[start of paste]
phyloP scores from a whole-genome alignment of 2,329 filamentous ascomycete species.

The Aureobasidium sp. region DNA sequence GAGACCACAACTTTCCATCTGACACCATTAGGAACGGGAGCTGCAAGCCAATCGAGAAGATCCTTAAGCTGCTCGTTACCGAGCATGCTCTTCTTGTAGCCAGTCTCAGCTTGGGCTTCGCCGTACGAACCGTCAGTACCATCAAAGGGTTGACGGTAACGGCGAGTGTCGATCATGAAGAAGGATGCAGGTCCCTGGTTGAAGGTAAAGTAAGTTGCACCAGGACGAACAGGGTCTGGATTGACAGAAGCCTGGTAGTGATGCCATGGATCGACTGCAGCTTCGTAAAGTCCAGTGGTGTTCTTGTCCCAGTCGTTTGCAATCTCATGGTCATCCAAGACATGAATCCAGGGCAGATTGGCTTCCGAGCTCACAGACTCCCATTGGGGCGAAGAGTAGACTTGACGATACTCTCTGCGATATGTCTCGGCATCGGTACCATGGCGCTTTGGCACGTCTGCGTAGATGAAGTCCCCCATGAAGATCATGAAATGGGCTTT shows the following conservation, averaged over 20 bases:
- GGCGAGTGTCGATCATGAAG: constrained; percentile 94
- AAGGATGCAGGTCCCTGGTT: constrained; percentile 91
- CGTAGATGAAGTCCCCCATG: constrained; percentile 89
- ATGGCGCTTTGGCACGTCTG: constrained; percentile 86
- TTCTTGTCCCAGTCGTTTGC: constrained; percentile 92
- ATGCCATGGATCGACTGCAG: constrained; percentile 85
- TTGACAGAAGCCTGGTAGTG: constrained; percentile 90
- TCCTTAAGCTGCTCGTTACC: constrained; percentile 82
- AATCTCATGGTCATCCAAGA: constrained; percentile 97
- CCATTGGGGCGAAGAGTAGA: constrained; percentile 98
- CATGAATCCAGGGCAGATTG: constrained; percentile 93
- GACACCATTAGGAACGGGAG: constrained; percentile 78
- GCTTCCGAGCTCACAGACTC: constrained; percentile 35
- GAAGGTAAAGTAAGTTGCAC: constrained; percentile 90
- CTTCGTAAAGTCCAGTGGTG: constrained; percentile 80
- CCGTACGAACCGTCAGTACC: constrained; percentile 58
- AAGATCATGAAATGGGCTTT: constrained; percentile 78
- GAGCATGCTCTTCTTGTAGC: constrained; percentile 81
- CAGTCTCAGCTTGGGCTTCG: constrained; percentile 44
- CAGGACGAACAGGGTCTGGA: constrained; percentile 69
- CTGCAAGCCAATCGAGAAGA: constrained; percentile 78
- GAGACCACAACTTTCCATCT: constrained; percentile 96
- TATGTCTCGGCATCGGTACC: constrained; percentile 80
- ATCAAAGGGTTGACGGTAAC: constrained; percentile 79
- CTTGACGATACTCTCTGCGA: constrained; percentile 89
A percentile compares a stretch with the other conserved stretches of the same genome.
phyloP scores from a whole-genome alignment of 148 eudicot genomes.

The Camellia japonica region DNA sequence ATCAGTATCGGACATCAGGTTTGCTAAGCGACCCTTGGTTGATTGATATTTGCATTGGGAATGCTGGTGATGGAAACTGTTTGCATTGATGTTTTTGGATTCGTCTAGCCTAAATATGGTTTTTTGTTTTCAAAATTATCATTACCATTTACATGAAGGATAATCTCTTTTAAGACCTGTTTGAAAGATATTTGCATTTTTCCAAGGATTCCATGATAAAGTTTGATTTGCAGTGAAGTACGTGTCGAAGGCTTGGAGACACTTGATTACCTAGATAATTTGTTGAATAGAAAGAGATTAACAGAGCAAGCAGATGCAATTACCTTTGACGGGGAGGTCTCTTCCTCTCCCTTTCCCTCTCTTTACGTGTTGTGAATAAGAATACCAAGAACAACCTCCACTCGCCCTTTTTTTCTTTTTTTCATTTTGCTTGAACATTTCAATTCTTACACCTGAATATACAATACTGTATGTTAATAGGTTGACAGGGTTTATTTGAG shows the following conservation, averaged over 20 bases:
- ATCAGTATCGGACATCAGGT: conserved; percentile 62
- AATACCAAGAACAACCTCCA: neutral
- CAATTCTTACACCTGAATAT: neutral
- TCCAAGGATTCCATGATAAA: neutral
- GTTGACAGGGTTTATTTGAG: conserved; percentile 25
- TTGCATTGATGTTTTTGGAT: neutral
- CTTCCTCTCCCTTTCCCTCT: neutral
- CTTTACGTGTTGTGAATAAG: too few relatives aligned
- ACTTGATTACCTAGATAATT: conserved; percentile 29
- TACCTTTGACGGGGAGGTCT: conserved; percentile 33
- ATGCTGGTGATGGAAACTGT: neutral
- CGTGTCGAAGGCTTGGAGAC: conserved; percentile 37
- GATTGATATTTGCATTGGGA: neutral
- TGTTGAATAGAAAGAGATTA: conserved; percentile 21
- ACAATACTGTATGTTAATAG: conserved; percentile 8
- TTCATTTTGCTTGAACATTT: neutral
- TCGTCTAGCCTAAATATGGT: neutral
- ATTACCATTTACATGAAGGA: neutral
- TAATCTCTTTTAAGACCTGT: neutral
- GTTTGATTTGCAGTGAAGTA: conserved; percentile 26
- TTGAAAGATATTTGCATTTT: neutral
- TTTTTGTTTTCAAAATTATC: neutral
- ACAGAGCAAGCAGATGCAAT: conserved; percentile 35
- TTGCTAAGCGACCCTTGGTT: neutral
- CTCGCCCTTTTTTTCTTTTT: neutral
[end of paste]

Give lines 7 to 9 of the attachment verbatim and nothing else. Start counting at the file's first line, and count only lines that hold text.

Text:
- TTCTTGTCCCAGTCGTTTGC: constrained; percentile 92
- ATGCCATGGATCGACTGCAG: constrained; percentile 85
- TTGACAGAAGCCTGGTAGTG: constrained; percentile 90